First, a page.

Presenters are the ones who dictate the amount of time a teller is expected to fill. Once a storyteller has a collection of favorite stories, it’s a good idea to note the approximate time it takes to tell each tale. It is often the case that a storyteller favors stories of an average length because of preference and style. For example, I prefer shorter stories, so most of my tales clock out at five to fifteen minutes. With this information in mind, a teller can see if it is possible to bring together a program of stories to fill a thirty, forty or even sixty-minute show.
Before going any further with program planning, the teller needs to consider the average age of the anticipated audience. Tiny tots might wander away if a story does not allow for audience participation or takes longer than ten minutes to tell. In contrast, adults might want to hear a long story with more characters and several levels of thought and meaning.
The number of people in an audience is also an important consideration. If the event is well attended, and there is no sound system, a teller could have trouble being heard. The type of story told to a small group is often quite different than the one selected to audiences of one hundred or more.
It is also prudent to determine what stories the presenter expects to hear. Be sure to take the time to ask this question, as it is the most direct way to make certain that you have stories in your repertoire to meet expectations.
When thinking about the stories to include in a program, find out as much as possible about the physical set-up of the venue. Will children be on the floor in front of you in the library, or will they be around lunch tables in the multi-purpose room? Will you be working on a flat floor, or will a riser be provided?
Once you have obtained details about the points mentioned above, formatting your show is next. Take a good look at your repertoire and make a list of the stories on your list that will work in this circumstance. Be sure to note the approximate length of each tale as you list them.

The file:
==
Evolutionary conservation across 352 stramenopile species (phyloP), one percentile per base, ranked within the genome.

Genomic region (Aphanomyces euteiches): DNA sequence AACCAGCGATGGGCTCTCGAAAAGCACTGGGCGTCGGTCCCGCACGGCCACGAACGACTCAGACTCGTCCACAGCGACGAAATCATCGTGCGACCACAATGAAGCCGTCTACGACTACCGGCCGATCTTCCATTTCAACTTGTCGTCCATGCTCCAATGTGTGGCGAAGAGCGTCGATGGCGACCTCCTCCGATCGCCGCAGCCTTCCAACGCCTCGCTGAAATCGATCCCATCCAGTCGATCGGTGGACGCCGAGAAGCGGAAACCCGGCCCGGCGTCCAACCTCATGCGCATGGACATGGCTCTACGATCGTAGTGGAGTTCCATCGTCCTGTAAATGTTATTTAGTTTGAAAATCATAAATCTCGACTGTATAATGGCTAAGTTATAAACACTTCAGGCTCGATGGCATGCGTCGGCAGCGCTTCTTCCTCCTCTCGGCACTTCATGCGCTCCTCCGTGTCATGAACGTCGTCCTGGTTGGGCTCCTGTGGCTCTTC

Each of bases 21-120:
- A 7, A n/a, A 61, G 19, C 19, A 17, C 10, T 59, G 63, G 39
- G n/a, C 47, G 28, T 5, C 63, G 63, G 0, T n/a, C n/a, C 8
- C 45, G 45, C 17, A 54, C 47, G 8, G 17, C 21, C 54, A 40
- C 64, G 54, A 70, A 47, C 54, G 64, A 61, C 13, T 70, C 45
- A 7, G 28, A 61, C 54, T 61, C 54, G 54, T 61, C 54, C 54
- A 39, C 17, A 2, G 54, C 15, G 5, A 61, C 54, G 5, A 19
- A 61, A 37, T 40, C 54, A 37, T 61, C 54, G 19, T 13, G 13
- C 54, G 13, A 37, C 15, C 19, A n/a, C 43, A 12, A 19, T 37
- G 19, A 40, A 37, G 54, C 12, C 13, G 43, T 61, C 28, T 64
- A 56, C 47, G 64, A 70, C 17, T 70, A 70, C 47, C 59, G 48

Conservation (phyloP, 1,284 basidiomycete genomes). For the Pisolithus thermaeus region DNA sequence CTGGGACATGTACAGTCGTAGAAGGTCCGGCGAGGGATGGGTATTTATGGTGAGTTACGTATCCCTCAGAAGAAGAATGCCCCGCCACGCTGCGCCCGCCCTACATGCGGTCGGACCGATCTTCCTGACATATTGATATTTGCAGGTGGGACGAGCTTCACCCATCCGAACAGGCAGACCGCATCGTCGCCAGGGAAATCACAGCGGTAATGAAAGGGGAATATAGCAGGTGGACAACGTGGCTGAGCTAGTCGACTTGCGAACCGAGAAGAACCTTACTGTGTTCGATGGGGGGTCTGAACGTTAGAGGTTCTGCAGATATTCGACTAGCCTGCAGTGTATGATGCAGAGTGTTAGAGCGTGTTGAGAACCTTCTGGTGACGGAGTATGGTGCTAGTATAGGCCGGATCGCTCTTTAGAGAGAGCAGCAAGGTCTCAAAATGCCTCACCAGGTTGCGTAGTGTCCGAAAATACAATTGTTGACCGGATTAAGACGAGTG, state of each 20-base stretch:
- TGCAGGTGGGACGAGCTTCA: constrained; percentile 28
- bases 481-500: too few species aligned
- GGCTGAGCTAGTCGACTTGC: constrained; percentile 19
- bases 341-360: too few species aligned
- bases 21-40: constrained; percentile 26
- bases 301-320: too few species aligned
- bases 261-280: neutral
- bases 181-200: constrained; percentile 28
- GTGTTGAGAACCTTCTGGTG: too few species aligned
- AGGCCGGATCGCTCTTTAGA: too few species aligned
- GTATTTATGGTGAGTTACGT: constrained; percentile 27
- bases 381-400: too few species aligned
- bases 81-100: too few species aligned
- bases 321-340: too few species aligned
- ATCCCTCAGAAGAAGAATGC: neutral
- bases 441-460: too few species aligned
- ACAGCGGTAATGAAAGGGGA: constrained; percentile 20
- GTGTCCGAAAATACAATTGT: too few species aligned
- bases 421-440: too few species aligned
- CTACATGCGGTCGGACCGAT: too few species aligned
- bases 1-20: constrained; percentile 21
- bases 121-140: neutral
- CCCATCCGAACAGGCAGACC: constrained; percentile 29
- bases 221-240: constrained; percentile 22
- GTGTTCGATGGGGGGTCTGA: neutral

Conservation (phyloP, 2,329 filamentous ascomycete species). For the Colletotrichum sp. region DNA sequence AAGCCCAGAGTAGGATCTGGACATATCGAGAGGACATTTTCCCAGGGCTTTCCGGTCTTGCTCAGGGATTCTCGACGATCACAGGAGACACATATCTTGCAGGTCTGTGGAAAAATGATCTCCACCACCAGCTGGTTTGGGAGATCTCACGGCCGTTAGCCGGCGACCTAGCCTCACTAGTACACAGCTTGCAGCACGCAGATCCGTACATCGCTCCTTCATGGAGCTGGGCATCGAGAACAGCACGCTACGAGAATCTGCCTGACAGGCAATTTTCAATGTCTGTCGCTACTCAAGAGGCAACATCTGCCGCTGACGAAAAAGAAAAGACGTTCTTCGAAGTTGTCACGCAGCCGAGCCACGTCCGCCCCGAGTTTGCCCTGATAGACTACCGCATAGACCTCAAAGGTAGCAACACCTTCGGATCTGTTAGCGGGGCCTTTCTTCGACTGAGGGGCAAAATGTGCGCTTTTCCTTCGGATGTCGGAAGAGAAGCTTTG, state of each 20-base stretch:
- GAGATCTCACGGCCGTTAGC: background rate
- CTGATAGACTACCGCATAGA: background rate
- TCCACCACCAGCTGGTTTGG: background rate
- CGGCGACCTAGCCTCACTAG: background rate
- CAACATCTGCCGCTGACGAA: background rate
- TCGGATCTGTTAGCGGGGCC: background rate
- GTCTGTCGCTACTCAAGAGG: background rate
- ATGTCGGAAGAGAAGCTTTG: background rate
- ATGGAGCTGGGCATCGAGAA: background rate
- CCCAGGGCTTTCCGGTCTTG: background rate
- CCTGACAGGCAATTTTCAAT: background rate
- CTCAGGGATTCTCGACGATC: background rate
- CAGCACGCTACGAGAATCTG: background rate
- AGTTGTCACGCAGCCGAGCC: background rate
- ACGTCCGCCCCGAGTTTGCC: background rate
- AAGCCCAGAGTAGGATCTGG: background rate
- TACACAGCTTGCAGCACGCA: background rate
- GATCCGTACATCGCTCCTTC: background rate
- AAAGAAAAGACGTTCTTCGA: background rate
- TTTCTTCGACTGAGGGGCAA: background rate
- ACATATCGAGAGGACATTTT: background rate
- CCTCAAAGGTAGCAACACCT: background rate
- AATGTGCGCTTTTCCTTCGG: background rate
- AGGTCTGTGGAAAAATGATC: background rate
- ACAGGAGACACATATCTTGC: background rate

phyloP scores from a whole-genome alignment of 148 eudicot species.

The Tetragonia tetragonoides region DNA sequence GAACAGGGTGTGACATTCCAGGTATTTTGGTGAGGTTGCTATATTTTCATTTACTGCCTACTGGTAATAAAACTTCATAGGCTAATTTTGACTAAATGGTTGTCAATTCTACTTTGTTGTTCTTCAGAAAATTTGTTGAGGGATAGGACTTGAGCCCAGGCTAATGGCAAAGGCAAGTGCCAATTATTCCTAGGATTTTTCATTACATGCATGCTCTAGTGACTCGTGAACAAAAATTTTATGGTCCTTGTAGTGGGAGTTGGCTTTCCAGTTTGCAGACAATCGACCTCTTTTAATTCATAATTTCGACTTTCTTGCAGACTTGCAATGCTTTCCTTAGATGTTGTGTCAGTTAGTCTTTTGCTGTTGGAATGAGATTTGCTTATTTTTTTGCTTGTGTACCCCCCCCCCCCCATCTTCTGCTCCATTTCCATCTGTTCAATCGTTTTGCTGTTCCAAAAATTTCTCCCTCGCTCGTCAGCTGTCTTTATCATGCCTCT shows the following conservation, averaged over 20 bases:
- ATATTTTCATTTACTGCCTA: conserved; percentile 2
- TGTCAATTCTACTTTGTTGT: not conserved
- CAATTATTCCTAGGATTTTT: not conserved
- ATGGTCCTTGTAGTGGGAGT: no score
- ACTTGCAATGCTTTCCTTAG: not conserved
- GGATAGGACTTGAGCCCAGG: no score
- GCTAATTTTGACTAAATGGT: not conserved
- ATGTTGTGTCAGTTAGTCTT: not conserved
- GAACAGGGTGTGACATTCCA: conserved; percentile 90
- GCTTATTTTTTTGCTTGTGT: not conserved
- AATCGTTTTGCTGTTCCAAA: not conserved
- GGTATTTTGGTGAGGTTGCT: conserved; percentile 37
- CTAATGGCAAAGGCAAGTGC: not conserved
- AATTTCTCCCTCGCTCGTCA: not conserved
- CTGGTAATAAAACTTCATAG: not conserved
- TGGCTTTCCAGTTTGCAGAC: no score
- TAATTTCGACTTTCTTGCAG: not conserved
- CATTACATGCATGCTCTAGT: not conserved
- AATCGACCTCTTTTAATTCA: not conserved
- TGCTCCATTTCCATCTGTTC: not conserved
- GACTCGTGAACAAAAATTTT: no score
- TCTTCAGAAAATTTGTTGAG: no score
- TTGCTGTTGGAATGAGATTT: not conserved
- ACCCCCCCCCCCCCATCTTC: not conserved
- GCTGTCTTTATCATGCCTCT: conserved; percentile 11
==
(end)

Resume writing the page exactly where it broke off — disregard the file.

The theatre rule of “start strong and leave ’em wanting more,” is a good one for storytellers to remember. When a story program begins with a tale or activity that grabs the audience and makes them want to follow where you take them, the tone will be set for the entire show, and your job as the teller will be easier. The last tale is just as important as the first, since this story represents the final part of the story journey. Think of these two selections as program bookends, and then place the other stories you want to tell within this framework.
Next, evaluate the list and think about how to bring the stories together in a way that makes sense and provides variety. By this, I mean looking for continuity or theme or finding good ideas to make segues between stories so there is a “flow” or feeling of connection in the format. This flow maintains the attention of your audience and holds the program together.
I always prepare a contingency list of stories to use in case my plan does not seem perfect when I arrive at the venue. Storytelling is so fluid, and the audience can be quite different than anticipated, so having a contingency plan is helpful. I cannot tell you how many times my alternate list has come in handy. It only takes a few minutes to do this, and even if you don’t have to use the list, you will be more relaxed for having prepared for possible surprises.
If you have a special talent and think it will enhance the presentation, by all means use it. A graphic artist might want to use markers, a large easel and an art pad to draw a character as a story unfolds. A dancer might want to demonstrate how the fox pranced with joy when he got a fish. A singer might want to add a song of sorrow for the hero. This is the sort of personal touch we each bring to our program plan, and it is a quality that contributes greatly to what is often called a “signature style.” Use your talent, but use it with care; a little is great, but a lot might seem like too much. Each storyteller has to find the right combination, and this can only be achieved through experience.
Finally, be sure to keep a record of each audience and the stories you have shared with them. As your customer list grows, you may be invited back by some groups. Your notes will help you plan for a new and exciting program for your growing list of “story friends.”